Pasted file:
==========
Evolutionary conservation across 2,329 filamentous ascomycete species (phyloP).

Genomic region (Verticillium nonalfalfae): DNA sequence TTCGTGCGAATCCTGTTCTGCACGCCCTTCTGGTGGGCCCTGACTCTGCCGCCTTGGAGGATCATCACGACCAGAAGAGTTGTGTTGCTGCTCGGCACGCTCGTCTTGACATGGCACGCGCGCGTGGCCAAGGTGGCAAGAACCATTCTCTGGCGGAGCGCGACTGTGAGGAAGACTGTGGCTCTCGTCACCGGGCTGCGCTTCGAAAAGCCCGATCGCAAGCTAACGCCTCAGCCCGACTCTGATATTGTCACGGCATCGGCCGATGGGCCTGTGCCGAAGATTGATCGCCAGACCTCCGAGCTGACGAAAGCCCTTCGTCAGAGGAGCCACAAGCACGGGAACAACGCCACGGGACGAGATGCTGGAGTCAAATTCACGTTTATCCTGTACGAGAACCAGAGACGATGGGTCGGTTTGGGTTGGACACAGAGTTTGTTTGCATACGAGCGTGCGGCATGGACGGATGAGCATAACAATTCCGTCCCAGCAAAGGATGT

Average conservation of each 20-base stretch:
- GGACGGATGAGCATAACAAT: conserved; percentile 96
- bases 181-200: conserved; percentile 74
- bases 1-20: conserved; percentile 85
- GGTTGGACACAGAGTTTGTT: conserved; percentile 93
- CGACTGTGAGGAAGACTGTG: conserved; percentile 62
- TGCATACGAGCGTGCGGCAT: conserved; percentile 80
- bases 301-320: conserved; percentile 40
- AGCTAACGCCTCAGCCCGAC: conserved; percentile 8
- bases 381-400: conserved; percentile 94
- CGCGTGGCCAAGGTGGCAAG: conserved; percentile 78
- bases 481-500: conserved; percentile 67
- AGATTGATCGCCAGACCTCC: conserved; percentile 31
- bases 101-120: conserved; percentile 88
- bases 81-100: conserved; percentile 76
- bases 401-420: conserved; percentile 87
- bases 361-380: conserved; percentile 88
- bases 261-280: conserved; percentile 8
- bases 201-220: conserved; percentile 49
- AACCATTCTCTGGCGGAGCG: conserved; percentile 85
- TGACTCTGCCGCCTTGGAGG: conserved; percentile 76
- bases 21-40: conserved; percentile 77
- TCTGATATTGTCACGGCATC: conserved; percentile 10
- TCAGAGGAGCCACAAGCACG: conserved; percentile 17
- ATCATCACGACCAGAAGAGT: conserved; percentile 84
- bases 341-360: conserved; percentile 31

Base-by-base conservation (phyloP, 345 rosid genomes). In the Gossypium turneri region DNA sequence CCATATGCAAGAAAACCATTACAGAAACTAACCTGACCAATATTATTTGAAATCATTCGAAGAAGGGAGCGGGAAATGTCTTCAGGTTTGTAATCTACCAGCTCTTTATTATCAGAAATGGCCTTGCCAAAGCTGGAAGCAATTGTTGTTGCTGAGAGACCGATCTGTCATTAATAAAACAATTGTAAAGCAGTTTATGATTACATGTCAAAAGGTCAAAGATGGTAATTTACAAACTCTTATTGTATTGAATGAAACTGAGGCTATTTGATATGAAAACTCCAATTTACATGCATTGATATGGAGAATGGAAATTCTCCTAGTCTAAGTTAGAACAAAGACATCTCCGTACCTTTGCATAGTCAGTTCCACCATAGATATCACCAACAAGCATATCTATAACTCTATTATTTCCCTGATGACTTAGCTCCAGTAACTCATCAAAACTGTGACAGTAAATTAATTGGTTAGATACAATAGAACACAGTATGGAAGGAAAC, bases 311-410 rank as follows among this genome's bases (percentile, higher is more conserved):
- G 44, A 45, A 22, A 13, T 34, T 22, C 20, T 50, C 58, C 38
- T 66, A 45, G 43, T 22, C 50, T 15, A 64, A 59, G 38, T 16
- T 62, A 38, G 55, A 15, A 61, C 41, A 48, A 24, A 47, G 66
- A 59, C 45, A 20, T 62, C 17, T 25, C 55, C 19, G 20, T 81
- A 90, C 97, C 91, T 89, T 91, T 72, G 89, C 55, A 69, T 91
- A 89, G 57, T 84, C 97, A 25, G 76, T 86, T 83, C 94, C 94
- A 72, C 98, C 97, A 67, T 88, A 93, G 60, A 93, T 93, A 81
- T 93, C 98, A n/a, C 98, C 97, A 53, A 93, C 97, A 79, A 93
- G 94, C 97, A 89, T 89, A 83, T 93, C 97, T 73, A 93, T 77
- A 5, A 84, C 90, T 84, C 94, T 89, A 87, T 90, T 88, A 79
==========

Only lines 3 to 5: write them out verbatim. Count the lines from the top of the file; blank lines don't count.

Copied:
Average conservation of each 20-base stretch:
- GGACGGATGAGCATAACAAT: conserved; percentile 96
- bases 181-200: conserved; percentile 74